No, Tom, I will not play this with you.

I am certain that it is not exceptional for a game to exist, but be rarely played.

I am, however, reasonably certain that The Campaign for North Africa is perhaps the only game that has never, ever been completed, not even once, by people who are not clinically insane.

You remember those “bookcase games” published in the 1970s and 1980s, from companies like Avalon-Hill and the like? These are a long way from Monopoly; they’re intricate and complex and intended for adult players or very enthusiastic teens; many take multiple sittings to complete, even at an hour or two per session. Some people like this sort of thing very much, even today, in this era of simple iPhone games.

CNA is the apotheosis of that genre, and may also be its nadir. It is so unbelievably detailed as to be, more or less, unplayable. For example:

  • It ships with 1,800 counter chits
  • The map can cover multiple normal-sized tables
  • The rulebook comes in three volumes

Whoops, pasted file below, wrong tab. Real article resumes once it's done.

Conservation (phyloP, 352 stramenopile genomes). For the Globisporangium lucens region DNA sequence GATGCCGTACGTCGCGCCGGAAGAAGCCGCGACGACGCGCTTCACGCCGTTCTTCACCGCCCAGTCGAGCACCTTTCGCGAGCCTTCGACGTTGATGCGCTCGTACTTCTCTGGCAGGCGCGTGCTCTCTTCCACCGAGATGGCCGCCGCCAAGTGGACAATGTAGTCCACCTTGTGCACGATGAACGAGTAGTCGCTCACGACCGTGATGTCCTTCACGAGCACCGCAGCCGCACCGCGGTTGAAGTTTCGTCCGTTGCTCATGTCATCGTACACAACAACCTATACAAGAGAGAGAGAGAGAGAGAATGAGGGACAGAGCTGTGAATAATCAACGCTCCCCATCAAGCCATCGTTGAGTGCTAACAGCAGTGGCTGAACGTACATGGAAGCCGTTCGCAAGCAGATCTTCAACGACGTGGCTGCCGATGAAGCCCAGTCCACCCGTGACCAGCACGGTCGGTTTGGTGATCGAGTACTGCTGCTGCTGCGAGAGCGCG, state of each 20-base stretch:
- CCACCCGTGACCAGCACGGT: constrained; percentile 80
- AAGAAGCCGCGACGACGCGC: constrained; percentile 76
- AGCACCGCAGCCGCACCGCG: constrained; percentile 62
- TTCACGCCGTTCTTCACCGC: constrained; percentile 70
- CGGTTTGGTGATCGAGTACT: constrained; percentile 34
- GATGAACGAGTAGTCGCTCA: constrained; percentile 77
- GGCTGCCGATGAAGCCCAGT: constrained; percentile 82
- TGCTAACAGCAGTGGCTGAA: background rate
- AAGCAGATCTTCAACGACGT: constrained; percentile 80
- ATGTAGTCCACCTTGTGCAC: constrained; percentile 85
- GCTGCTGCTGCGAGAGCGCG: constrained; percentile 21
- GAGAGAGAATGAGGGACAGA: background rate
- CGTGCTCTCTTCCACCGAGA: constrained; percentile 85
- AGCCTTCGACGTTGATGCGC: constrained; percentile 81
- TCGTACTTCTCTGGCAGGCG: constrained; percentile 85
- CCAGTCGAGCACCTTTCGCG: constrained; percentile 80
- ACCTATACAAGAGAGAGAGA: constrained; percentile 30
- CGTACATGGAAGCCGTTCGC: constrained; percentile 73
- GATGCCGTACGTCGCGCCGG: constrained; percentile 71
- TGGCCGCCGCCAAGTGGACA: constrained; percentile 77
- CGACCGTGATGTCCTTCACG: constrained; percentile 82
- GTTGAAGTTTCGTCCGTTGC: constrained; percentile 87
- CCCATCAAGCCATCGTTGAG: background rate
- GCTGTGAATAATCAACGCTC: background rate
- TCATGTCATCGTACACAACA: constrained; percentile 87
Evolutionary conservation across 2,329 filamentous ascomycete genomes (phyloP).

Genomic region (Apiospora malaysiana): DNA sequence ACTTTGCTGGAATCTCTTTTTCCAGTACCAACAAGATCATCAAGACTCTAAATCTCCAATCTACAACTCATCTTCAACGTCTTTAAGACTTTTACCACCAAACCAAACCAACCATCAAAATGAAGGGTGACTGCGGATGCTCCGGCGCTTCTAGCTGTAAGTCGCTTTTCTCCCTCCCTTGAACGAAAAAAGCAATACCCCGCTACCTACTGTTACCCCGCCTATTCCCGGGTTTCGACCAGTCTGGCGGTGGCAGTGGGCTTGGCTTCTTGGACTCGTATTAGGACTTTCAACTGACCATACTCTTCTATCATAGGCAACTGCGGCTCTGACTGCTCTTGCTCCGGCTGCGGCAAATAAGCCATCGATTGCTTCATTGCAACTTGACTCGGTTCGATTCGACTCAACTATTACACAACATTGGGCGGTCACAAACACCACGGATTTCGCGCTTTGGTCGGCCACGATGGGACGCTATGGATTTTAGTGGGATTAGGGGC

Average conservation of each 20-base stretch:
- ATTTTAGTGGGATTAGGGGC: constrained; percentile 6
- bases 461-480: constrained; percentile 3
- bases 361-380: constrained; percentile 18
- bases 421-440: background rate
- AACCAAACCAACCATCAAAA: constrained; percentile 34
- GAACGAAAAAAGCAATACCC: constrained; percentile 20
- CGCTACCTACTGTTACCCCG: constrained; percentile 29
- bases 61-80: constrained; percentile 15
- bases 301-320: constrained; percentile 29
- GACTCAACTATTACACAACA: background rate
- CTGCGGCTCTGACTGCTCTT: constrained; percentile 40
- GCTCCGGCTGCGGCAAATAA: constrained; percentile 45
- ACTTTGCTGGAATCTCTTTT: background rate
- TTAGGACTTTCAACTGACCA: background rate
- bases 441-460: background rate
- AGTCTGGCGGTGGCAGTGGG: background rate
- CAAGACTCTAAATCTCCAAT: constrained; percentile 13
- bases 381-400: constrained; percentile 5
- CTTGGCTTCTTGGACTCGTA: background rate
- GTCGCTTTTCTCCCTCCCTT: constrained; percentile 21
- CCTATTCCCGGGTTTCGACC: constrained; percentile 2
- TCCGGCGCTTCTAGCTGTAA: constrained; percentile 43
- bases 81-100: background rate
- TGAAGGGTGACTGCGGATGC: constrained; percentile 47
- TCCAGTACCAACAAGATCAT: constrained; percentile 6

• Gameplay is absurdly detailed, even down to managing individual planes and pilots in a campaign-level simulation

This complexity, of course, comes at a tremendous cost: A full game of CNA will take an estimated 1,500 hours, and requires 10 people. To put that in perspective, a 40-hour-a-week job takes about 2,000 hours per year.

iO9 has more, and there’s a MeFi thread as well.

The thing is, if it were me, I’d have stayed on “Mars”

Eight months ago, 6 faux-astronauts moved into a simulated Martian habitat in Hawaii as an experiment in closed-system living.

They emerged on the 17th, and the spin iO9 has put on it is “Hopeful Martians Emerge from 8-Month Experiment To Find Earth Horrific As Ever,” but you have to ask yourself: if you locked yourself away the day before Trump took office and only just emerged, isn’t everything pretty much exactly the shitshow you’d expect?